The little sister of the
teenager with gauged ears
has bought two paperbacks.
She gives a dollar to
the tattooed cowboy
playing classical guitar.
Old fired brick floors
cradle our feet.
We will wait here until
the westbound train arrives
here in this little town
without vending machines.
The granddaughter of the
bookseller holds up her skirt and

Sole mate,
friend for the road
leather tramp,
we met
along the Way,
brother sister.
our haunches
through hills
and haunted

Each leaf
is an aperture
of light.
Buds open
to admit the sun.
Each green leaf
courts light.

In autumn
the golden leaf of aspen
clocks the measured hours of day,
each gold leaf
witness to
the sun’s
divided loyaties.



There are waves
that beat against
a wooden vessel
like the mallets
that beat a story
And in the hold
there are bodies
bolted down

And when the waves roll
and the ship rocks
there’s a clang of iron
like a hammer
coming down

There are waves
that rock against
a wooden vessel
and there’s moaning
in the hull

There’s an anchor
and a landing
iron clanging
voices coughing
as the ship’s hands
haul the bodies
in to dock

There’s a market
and an auction
and a mallet
like a hammer
when a deal
is rung

There is iron
and silver
and a hammer

There are judges
in the markets
walking aisles
to weigh
the cargo’s

there’s iron
and a bullwhip

There are feet
that strike
the earth
like mallets
and there’s rhythm
in their labor
like the raging
in the wind storm
striking hull
and mast

There’s a roar
that shatters
and arms
that hoist a new flag
and there’s thunder
in a trumpet

There’s a vessel
plowing oceans
with a stolen
human cargo
and there still
are many more
to come

There’s work in making a guitar.
It’s mostly in the bending,
steaming the wood
until it curves like an hourglass.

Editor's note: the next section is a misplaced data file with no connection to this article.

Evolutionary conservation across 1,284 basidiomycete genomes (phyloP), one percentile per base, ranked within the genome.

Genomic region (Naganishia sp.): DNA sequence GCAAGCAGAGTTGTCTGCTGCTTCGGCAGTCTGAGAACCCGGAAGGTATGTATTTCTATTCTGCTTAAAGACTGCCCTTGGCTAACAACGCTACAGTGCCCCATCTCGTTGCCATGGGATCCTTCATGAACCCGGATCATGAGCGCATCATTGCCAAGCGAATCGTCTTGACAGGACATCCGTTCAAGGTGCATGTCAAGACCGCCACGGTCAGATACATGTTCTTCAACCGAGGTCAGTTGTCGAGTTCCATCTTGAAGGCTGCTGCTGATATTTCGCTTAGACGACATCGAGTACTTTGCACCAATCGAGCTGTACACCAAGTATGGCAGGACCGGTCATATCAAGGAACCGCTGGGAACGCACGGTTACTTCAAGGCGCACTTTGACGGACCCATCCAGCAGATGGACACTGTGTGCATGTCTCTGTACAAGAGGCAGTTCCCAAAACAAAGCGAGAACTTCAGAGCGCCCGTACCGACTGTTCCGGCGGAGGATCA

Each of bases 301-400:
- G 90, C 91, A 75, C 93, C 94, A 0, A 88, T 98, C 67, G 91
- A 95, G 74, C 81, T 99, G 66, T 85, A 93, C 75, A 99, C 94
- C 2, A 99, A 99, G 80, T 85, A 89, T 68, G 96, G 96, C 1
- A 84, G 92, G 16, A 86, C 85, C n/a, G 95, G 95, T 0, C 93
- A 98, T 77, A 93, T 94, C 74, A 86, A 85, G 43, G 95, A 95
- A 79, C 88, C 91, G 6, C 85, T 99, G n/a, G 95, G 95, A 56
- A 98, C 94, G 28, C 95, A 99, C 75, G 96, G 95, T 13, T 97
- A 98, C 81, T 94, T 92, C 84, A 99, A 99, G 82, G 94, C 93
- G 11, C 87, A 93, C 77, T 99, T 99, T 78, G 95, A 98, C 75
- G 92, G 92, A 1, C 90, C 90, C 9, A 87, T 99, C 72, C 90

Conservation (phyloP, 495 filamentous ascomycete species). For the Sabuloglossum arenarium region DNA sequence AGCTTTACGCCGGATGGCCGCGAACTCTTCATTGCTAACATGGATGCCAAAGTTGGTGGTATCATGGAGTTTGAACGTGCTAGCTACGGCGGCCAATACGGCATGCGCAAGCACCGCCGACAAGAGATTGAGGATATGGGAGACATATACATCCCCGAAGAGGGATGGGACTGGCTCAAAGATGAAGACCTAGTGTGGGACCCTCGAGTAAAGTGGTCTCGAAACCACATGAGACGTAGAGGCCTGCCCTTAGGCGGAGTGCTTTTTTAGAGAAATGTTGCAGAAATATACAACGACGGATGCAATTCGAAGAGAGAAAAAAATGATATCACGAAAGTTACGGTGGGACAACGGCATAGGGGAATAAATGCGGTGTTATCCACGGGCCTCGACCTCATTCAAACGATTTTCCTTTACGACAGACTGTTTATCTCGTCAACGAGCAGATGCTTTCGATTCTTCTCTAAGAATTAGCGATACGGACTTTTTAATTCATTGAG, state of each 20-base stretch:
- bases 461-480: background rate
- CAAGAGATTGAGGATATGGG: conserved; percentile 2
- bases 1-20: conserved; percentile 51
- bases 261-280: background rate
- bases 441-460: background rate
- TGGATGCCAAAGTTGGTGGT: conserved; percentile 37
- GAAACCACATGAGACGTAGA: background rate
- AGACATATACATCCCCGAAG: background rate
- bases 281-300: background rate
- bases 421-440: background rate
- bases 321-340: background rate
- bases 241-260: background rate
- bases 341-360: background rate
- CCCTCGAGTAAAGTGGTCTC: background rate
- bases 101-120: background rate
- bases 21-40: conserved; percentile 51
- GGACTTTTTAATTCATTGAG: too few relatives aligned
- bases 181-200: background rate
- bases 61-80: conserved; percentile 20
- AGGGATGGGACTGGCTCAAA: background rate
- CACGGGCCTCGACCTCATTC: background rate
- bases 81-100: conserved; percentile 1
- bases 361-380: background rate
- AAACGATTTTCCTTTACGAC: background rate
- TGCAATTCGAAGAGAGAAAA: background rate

Trees bend to the wind and rain
like wood shaped and fitted
to sing. Wood yields to the song,
to the air that rushes through it.
Wood resonates with a player’s breath,
a finger’s touch.
Surely Mary did no more,
no less, when she said:
“Be it done unto me
according to thy word.”

Nails are silent
till the hammer swings.
Muscle whets muscle
when music rings.

Rocks won’t sing
till the riverbed fills.
Water wears rock
as it rolls downhill.

Flute can’t speak
till you hollow the bone:
Finger the holes
and blow through the bore!

Iron sharpens iron
in a forge called life.
Nails are silent
till the hammer strikes.

After harvest, talking flutes announce the wrestling season.
Villagers gather to flute tunes by moonlight
to watch their young men wrestle.
The wrestlers’ bodies glow like molten bronze;
their muscles are ripe as millet, full to the husk.
All summer, their arms planted and reaped.
Now, like the musician, who first carves a flute,
then fills it with his breath,
the wrestlers stand apart,
then improvise and flex.

I know women and girls who walked five miles
To gather water. After market, they stopped
At a well next our house to replenish jars;
Then balancing, walked smoothly westward.
I sat on the doorstep to see the sunset:
Their silhouettes wavered through the millet,
Sky and field rushed in gold and salmon,
Their silhouettes flickered like blue flames.

A neighbor used to watch. I thought he
Relished in the sun, as I did, and the smell
Of sunset, which is yeast and resin.
I respired air rank with amber liquor, but
He was inebriated with the female figures,
And when the women disappeared,
The colors swarming in the sky went out
As if their wicks had crumpled.

Now a woman walks.
Her legs move through the dark
like twin canoes
riding ocean waves.
Now a lamp hums.
Around a globe
a microcosm of the daylit world
clusters: woman, man,
and a team of insects
that beat against the globe
like children’s feet against a soccer ball.
Rainbow-colored insects,
night is a blue wood
peppered by your wings
numerous as salt grains
in the ocean water.

The corral is empty now.
Blue-gray wood, weathered and worn,
corrals the grass.
Only a buffalo
gourd flower
lies tethered here—
her enormous white trumpet